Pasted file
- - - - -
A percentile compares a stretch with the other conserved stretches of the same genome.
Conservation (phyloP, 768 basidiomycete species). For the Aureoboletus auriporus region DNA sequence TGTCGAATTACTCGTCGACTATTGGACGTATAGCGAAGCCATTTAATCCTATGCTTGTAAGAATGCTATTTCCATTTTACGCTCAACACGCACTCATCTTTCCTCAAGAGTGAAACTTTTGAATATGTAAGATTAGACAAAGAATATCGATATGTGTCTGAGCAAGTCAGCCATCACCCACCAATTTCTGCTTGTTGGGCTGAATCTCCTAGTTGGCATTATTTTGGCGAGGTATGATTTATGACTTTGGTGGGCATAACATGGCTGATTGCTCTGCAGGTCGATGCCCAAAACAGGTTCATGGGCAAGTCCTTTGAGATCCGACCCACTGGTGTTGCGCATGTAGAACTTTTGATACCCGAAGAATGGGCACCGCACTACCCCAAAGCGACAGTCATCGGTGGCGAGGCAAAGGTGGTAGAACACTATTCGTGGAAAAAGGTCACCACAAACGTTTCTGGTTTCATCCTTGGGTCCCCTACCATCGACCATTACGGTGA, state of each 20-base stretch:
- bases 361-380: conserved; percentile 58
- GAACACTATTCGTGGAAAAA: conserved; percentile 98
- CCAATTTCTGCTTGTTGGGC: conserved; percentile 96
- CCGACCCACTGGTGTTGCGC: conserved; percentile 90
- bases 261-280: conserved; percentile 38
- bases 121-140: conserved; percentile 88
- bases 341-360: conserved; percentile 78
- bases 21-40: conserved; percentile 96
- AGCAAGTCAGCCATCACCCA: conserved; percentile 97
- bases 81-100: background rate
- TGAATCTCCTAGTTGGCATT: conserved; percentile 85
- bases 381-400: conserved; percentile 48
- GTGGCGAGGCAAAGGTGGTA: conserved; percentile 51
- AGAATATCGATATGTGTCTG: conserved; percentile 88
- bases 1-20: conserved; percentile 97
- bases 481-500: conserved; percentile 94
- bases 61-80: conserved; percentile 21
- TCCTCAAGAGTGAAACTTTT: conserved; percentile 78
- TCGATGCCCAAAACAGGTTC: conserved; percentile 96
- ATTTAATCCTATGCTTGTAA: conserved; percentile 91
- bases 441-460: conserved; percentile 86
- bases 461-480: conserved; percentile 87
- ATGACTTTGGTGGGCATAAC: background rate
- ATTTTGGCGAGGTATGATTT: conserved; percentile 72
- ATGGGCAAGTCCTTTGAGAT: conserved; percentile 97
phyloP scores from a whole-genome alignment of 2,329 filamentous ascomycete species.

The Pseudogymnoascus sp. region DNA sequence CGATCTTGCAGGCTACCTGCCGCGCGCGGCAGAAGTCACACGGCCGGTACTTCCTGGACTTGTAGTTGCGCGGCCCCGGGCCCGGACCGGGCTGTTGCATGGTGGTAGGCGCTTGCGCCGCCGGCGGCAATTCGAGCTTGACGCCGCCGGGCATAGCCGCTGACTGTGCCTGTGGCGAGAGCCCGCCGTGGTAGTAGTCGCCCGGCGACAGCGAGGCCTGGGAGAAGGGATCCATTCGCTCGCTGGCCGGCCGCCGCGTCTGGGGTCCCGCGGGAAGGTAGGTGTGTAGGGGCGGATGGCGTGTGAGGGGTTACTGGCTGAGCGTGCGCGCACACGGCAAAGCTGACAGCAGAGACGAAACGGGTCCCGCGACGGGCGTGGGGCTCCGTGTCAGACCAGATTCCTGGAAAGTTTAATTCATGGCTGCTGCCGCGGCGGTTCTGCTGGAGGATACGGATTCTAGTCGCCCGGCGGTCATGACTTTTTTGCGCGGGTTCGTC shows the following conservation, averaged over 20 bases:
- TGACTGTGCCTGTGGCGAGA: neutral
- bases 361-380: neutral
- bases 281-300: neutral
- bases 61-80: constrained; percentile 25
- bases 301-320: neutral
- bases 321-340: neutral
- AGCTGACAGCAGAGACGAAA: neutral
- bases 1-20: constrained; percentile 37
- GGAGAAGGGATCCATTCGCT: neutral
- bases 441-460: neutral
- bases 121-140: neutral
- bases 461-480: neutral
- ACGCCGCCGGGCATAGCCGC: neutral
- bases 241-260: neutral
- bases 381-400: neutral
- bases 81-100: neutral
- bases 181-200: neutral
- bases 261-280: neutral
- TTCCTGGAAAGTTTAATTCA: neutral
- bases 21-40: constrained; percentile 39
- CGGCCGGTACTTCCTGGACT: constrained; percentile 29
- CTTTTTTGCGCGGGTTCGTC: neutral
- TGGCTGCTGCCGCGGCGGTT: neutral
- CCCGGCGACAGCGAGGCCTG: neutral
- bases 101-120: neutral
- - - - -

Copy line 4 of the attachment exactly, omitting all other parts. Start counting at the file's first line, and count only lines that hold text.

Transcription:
- GAACACTATTCGTGGAAAAA: conserved; percentile 98